The leadership and employees at Power Corporation (TSX:POW) acted quickly to respond to the very large challenges posed by COVID-19. Executives switched rapidly to a remote-working model, all the while prioritizing the health and safety of employees. Power’s financial services companies provided relief to clients by implementing numerous payment deferral and special loan programs. Further, Power’s companies also stepped up to help communities and many health and charitable institutions by providing financial support and by volunteering time and energy.
While battling the challenges of COVID-19, Power appears to have embarked on an ambitious journey to create value for clients, and the company’s shareholders. In 2020, a significant number of initiatives were announced to simplify the Power group, sharpen the company’s focus, create value, and explain the company’s story with greater clarity. The initiatives follow the adoption of a new strategy, which emphasizes financial services, not diversification.
The strategy was announced as part of a reorganization completed in February of 2020, whereby common shareholders of Power Financial became shareholders of Power Corporation, simplifying the company by eliminating the dual-holding company structure. The company is following long-standing principles that Power’s business was built over many decades.
In addition, the company takes a long-term perspective to value creation and endeavours to build leading franchises with attractive growth profiles. The company provides active governance oversight of Power’s companies, and it maintains a strong balance sheet and a prudent approach to risk management.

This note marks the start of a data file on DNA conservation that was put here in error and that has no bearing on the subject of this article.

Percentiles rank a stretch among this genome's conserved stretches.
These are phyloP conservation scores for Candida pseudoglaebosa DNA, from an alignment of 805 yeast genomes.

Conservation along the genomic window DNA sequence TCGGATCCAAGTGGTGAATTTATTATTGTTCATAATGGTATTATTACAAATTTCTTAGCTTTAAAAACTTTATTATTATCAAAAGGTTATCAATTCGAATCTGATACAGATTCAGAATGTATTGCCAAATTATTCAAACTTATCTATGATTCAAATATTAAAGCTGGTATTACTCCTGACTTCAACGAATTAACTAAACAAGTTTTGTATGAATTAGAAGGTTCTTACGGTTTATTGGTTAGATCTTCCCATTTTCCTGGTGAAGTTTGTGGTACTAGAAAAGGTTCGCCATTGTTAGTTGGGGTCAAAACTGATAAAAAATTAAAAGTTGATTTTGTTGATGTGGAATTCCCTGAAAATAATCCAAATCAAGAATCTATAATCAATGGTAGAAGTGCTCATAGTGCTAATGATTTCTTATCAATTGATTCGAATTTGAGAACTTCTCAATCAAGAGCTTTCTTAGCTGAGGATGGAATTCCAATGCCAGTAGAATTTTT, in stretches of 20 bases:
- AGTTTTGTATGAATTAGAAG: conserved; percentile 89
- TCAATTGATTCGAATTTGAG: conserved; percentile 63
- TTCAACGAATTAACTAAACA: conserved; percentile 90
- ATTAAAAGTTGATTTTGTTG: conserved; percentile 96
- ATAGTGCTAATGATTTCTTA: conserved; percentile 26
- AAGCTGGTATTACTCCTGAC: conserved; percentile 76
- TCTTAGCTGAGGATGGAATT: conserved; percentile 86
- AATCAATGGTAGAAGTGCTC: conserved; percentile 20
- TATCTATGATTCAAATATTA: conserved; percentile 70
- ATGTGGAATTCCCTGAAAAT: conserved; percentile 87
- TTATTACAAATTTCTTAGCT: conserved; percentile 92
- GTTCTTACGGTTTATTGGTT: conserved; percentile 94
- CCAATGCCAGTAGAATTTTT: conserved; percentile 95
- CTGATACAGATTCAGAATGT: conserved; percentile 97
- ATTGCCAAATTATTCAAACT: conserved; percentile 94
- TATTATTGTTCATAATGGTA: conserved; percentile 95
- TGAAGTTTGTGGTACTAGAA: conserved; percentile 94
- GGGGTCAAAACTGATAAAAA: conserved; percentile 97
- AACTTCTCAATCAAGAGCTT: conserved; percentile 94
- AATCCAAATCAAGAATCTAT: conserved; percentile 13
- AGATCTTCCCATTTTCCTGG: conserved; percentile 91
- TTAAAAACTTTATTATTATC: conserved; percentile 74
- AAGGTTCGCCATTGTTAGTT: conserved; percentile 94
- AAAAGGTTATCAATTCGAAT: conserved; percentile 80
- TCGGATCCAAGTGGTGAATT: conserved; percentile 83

Power’s value-creation strategy appears to be based upon three key levers. First, the company focuses on organic growth at each of Power’s publicly traded operating companies. Second, Power works on augmenting that growth through the deployment and redeployment of capital. Finally, management take actions at the Power Corporation level to maximize intrinsic value.
The company’s financial arms are pursuing higher earnings and cash-flow growth by capitalizing on the significant investments made over the past few years. Power’s subsidiaries are seeking to augment that growth through an active acquisition strategy and by reducing capital from businesses that are not expected to meet return thresholds over time.
Active acquisition strategy
Furthermore, Power’s Belgian subsidiary is continually evaluating and managing the company’s portfolio and working with companies within it in order to generate attractive returns for shareholders and add to the company’s long record of success. Power’s publicly traded operating companies were very active in 2020 in deploying capital and realigning the company’s businesses.
In June, Empower Retirement, the United States (U.S.) retirement business of Power, announced that it was acquiring Personal Capital, a hybrid wealth manager that combines a leading-edge digital experience with personalized advice delivered by human advisors. The purchase price was $825 million, with the potential to be increased to $1.0 billion.
Empower followed in September with the announcement that it was acquiring the retirement business of Massachusetts Mutual Life Insurance Company, which serves 2.5 million individuals through 26,000 group retirement plans for a total transaction value of $3.35 billion. The two transactions could greatly enhance the intrinsic value of Power and lead to a higher stock price.
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The Motley Fool has no position in any of the stocks mentioned. Fool contributor Nikhil Kumar has no position in any of the stocks mentioned.